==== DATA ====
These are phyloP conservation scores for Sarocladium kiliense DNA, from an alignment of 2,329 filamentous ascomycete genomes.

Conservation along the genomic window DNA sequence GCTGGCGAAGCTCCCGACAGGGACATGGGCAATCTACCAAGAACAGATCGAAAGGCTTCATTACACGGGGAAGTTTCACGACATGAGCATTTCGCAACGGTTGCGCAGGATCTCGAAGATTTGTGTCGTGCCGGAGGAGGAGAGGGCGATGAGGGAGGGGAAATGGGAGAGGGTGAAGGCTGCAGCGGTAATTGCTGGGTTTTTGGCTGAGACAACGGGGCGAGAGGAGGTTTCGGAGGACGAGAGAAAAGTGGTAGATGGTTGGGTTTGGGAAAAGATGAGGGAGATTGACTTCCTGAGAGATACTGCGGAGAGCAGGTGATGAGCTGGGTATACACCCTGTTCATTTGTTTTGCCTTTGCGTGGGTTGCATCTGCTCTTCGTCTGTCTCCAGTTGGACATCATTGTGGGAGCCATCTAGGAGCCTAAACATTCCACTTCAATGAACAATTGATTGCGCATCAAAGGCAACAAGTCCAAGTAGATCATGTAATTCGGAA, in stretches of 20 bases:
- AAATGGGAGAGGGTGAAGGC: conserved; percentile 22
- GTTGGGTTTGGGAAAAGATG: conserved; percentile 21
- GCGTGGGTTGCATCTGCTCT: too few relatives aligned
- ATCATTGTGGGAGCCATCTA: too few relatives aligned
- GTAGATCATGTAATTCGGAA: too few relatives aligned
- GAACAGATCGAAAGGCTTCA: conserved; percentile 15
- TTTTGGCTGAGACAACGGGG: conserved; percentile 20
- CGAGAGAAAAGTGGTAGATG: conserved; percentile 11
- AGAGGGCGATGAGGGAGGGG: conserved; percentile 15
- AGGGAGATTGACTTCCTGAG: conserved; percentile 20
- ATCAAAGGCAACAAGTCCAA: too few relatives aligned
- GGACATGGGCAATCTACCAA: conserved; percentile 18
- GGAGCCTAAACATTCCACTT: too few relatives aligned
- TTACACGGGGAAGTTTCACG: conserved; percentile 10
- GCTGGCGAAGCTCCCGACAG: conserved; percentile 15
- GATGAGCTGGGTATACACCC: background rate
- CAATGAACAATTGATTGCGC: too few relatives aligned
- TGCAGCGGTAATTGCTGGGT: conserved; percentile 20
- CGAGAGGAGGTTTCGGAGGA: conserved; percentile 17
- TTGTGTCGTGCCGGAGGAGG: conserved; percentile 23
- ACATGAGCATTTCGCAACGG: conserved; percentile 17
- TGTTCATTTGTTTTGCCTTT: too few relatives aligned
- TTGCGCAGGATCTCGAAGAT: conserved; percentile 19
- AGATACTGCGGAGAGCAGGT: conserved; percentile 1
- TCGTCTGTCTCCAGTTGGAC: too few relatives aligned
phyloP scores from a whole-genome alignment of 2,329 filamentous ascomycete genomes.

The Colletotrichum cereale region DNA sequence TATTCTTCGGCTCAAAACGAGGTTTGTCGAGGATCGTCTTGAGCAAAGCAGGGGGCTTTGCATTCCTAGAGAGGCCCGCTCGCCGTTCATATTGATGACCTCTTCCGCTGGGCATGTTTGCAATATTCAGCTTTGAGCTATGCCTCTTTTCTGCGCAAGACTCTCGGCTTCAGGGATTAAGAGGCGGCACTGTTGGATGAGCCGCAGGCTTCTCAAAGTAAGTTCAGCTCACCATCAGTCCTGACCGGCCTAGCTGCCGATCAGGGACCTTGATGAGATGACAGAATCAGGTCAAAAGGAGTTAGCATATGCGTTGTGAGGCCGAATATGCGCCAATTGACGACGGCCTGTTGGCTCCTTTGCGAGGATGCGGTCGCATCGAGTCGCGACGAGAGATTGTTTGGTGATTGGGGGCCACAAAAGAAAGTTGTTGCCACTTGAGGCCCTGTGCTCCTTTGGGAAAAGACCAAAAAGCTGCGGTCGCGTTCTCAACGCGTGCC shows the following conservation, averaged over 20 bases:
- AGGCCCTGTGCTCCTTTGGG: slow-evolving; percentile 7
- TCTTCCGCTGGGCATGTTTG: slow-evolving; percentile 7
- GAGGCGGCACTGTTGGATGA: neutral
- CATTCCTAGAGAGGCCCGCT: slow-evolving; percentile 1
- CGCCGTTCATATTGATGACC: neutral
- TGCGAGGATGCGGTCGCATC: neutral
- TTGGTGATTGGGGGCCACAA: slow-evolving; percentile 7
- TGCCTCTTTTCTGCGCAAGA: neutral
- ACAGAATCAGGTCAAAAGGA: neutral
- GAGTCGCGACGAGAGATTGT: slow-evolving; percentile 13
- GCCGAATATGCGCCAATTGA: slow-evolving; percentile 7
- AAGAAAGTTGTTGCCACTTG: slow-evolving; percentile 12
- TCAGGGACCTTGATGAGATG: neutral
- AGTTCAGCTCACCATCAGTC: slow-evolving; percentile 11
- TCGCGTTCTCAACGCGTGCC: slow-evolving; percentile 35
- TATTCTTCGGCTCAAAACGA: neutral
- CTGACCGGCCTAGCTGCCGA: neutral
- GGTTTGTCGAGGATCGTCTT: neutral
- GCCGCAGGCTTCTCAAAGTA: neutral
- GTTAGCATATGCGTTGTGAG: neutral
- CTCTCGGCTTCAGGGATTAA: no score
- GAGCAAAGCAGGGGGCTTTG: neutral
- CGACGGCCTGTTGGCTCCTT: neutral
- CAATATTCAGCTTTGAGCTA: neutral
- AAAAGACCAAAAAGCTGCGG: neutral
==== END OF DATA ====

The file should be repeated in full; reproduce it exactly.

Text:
These are phyloP conservation scores for Sarocladium kiliense DNA, from an alignment of 2,329 filamentous ascomycete genomes.

Conservation along the genomic window DNA sequence GCTGGCGAAGCTCCCGACAGGGACATGGGCAATCTACCAAGAACAGATCGAAAGGCTTCATTACACGGGGAAGTTTCACGACATGAGCATTTCGCAACGGTTGCGCAGGATCTCGAAGATTTGTGTCGTGCCGGAGGAGGAGAGGGCGATGAGGGAGGGGAAATGGGAGAGGGTGAAGGCTGCAGCGGTAATTGCTGGGTTTTTGGCTGAGACAACGGGGCGAGAGGAGGTTTCGGAGGACGAGAGAAAAGTGGTAGATGGTTGGGTTTGGGAAAAGATGAGGGAGATTGACTTCCTGAGAGATACTGCGGAGAGCAGGTGATGAGCTGGGTATACACCCTGTTCATTTGTTTTGCCTTTGCGTGGGTTGCATCTGCTCTTCGTCTGTCTCCAGTTGGACATCATTGTGGGAGCCATCTAGGAGCCTAAACATTCCACTTCAATGAACAATTGATTGCGCATCAAAGGCAACAAGTCCAAGTAGATCATGTAATTCGGAA, in stretches of 20 bases:
- AAATGGGAGAGGGTGAAGGC: conserved; percentile 22
- GTTGGGTTTGGGAAAAGATG: conserved; percentile 21
- GCGTGGGTTGCATCTGCTCT: too few relatives aligned
- ATCATTGTGGGAGCCATCTA: too few relatives aligned
- GTAGATCATGTAATTCGGAA: too few relatives aligned
- GAACAGATCGAAAGGCTTCA: conserved; percentile 15
- TTTTGGCTGAGACAACGGGG: conserved; percentile 20
- CGAGAGAAAAGTGGTAGATG: conserved; percentile 11
- AGAGGGCGATGAGGGAGGGG: conserved; percentile 15
- AGGGAGATTGACTTCCTGAG: conserved; percentile 20
- ATCAAAGGCAACAAGTCCAA: too few relatives aligned
- GGACATGGGCAATCTACCAA: conserved; percentile 18
- GGAGCCTAAACATTCCACTT: too few relatives aligned
- TTACACGGGGAAGTTTCACG: conserved; percentile 10
- GCTGGCGAAGCTCCCGACAG: conserved; percentile 15
- GATGAGCTGGGTATACACCC: background rate
- CAATGAACAATTGATTGCGC: too few relatives aligned
- TGCAGCGGTAATTGCTGGGT: conserved; percentile 20
- CGAGAGGAGGTTTCGGAGGA: conserved; percentile 17
- TTGTGTCGTGCCGGAGGAGG: conserved; percentile 23
- ACATGAGCATTTCGCAACGG: conserved; percentile 17
- TGTTCATTTGTTTTGCCTTT: too few relatives aligned
- TTGCGCAGGATCTCGAAGAT: conserved; percentile 19
- AGATACTGCGGAGAGCAGGT: conserved; percentile 1
- TCGTCTGTCTCCAGTTGGAC: too few relatives aligned
phyloP scores from a whole-genome alignment of 2,329 filamentous ascomycete genomes.

The Colletotrichum cereale region DNA sequence TATTCTTCGGCTCAAAACGAGGTTTGTCGAGGATCGTCTTGAGCAAAGCAGGGGGCTTTGCATTCCTAGAGAGGCCCGCTCGCCGTTCATATTGATGACCTCTTCCGCTGGGCATGTTTGCAATATTCAGCTTTGAGCTATGCCTCTTTTCTGCGCAAGACTCTCGGCTTCAGGGATTAAGAGGCGGCACTGTTGGATGAGCCGCAGGCTTCTCAAAGTAAGTTCAGCTCACCATCAGTCCTGACCGGCCTAGCTGCCGATCAGGGACCTTGATGAGATGACAGAATCAGGTCAAAAGGAGTTAGCATATGCGTTGTGAGGCCGAATATGCGCCAATTGACGACGGCCTGTTGGCTCCTTTGCGAGGATGCGGTCGCATCGAGTCGCGACGAGAGATTGTTTGGTGATTGGGGGCCACAAAAGAAAGTTGTTGCCACTTGAGGCCCTGTGCTCCTTTGGGAAAAGACCAAAAAGCTGCGGTCGCGTTCTCAACGCGTGCC shows the following conservation, averaged over 20 bases:
- AGGCCCTGTGCTCCTTTGGG: slow-evolving; percentile 7
- TCTTCCGCTGGGCATGTTTG: slow-evolving; percentile 7
- GAGGCGGCACTGTTGGATGA: neutral
- CATTCCTAGAGAGGCCCGCT: slow-evolving; percentile 1
- CGCCGTTCATATTGATGACC: neutral
- TGCGAGGATGCGGTCGCATC: neutral
- TTGGTGATTGGGGGCCACAA: slow-evolving; percentile 7
- TGCCTCTTTTCTGCGCAAGA: neutral
- ACAGAATCAGGTCAAAAGGA: neutral
- GAGTCGCGACGAGAGATTGT: slow-evolving; percentile 13
- GCCGAATATGCGCCAATTGA: slow-evolving; percentile 7
- AAGAAAGTTGTTGCCACTTG: slow-evolving; percentile 12
- TCAGGGACCTTGATGAGATG: neutral
- AGTTCAGCTCACCATCAGTC: slow-evolving; percentile 11
- TCGCGTTCTCAACGCGTGCC: slow-evolving; percentile 35
- TATTCTTCGGCTCAAAACGA: neutral
- CTGACCGGCCTAGCTGCCGA: neutral
- GGTTTGTCGAGGATCGTCTT: neutral
- GCCGCAGGCTTCTCAAAGTA: neutral
- GTTAGCATATGCGTTGTGAG: neutral
- CTCTCGGCTTCAGGGATTAA: no score
- GAGCAAAGCAGGGGGCTTTG: neutral
- CGACGGCCTGTTGGCTCCTT: neutral
- CAATATTCAGCTTTGAGCTA: neutral
- AAAAGACCAAAAAGCTGCGG: neutral